William E. Wallace excavates a lesser-known but crucial final chapter of the artist’s approximately 75-year career.
Careful and yet compellingly fresh in its approach, Painting by Numbers offers a new kind of methods book.
Prosaic and profound, Horn’s book “Island Zombie” feels like standing before art again.
Here’s a sneak peek of the artist’s previously unknown writings from 1955, to be published by Princeton University Press this month.
Considering the evidence of yellow’s constant fluctuation in and out of favor, it is curious to see author Michel Pastoureau wonder if it could be “the color of the future.”
Christopher S. Wood’s A History of Art History will be eye-opening for anyone who cares about art.
In The Power of Cute Simon May posits that “cute” is a modern-day iteration of the Renaissance archetype of the monstrous.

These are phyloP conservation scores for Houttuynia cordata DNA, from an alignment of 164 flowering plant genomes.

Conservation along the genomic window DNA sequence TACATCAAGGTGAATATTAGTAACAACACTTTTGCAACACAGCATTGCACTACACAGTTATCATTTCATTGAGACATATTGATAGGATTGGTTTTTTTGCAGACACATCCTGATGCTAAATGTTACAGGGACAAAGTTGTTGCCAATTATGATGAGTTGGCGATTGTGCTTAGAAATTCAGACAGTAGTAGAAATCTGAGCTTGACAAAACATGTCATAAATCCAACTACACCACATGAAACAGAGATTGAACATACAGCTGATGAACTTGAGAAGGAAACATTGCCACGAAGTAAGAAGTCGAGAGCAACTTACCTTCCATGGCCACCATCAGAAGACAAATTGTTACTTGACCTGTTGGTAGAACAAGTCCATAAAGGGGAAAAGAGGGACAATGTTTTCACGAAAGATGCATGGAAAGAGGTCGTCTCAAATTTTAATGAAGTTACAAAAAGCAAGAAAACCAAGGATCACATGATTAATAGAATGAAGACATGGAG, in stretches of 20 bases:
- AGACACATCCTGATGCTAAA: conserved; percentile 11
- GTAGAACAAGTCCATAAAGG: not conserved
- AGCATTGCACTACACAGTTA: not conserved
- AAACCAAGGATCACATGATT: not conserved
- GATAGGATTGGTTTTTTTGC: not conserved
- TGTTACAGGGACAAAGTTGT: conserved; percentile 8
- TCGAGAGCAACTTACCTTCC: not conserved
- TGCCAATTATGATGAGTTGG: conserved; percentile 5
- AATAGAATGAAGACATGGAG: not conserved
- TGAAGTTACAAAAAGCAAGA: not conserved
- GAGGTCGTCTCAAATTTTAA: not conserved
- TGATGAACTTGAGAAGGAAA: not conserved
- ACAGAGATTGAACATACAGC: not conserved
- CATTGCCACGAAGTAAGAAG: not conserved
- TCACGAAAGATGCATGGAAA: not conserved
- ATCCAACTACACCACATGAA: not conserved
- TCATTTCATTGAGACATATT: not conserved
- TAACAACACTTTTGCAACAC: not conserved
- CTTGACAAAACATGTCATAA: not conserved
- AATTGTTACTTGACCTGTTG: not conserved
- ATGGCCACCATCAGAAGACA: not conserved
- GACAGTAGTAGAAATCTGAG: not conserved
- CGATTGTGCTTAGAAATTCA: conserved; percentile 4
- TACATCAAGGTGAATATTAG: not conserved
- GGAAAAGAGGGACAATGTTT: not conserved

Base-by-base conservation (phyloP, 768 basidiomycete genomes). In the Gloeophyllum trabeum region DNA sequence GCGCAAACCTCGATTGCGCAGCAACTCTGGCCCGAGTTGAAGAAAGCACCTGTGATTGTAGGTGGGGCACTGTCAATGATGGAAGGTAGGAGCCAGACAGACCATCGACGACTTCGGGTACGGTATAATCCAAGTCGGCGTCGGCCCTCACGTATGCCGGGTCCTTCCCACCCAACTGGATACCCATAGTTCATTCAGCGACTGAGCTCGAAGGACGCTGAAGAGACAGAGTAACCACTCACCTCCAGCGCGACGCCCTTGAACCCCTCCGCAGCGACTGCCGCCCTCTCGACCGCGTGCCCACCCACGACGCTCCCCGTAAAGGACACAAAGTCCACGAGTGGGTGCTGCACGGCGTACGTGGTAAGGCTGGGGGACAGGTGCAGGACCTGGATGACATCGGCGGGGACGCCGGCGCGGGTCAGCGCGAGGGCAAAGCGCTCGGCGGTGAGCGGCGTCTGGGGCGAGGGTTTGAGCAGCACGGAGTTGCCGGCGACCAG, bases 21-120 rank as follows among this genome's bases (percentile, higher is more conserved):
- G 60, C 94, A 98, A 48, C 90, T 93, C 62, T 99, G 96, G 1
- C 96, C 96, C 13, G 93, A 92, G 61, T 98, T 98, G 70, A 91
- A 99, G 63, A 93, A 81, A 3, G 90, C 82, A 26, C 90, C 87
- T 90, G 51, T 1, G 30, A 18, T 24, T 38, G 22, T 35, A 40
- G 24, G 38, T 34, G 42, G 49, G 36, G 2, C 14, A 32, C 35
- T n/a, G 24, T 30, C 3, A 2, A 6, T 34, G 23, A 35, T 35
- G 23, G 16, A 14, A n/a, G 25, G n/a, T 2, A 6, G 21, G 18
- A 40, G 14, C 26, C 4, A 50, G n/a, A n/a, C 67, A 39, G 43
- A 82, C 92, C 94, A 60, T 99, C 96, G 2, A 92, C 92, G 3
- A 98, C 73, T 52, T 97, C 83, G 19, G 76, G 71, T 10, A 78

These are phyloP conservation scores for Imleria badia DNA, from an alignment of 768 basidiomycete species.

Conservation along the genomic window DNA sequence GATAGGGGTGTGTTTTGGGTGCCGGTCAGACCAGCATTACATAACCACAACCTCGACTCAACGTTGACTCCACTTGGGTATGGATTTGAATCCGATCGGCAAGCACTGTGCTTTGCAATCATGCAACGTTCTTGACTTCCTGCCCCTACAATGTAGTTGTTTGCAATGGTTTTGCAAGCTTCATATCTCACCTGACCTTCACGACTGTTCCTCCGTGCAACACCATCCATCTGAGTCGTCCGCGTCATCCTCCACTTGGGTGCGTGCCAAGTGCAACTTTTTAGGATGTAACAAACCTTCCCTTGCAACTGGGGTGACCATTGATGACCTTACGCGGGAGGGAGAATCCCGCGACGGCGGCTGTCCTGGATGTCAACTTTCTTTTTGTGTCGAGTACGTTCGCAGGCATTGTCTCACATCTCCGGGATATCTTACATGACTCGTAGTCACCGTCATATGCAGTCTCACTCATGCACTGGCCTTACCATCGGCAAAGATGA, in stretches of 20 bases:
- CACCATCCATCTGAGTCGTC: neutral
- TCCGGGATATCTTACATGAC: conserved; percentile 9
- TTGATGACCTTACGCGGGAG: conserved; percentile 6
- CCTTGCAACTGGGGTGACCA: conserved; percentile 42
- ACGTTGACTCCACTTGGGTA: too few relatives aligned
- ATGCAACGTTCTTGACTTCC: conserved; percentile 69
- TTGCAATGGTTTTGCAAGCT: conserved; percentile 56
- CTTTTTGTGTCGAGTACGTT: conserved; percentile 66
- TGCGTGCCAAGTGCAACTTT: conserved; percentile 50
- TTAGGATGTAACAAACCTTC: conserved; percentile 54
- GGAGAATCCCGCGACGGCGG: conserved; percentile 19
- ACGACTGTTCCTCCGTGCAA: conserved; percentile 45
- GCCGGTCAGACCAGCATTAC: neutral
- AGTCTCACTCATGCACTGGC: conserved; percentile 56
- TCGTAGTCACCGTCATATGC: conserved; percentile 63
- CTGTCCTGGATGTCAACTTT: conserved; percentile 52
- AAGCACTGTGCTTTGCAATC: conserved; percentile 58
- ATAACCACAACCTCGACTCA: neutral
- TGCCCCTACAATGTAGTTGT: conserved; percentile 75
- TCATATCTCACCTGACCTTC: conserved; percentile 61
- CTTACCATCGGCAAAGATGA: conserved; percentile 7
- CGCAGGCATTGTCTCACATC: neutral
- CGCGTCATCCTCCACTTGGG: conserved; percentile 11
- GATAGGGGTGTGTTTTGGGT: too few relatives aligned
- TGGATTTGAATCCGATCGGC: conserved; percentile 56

Insect Artifice is divided into two parts: one consisting of an intellectual biography of Joris Hoefnagel, and another, which analyzes Hoefnagel’s seminal work Four Elements, a compendium of the known animal world.
The Tale of Genji: A Visual Companion serves as a thorough introduction to a work of great literary and art-historical importance.
Michel Pastoureau’s new book tackles the complicated history of the color red, from regal hue of kings to scandalous shade of harlots.
In case you were wondering, no, it was not by oversight that I didn’t bother to mention, when writing last week about Elena Ferrante’s The Lost Daughter, the recent brouhaha about the violation of Ferrante’s privacy.
Is it still possible to imagine a book purporting to be about the circulation of images and art within the saturated global network that never mentions the existence of net art and digital art?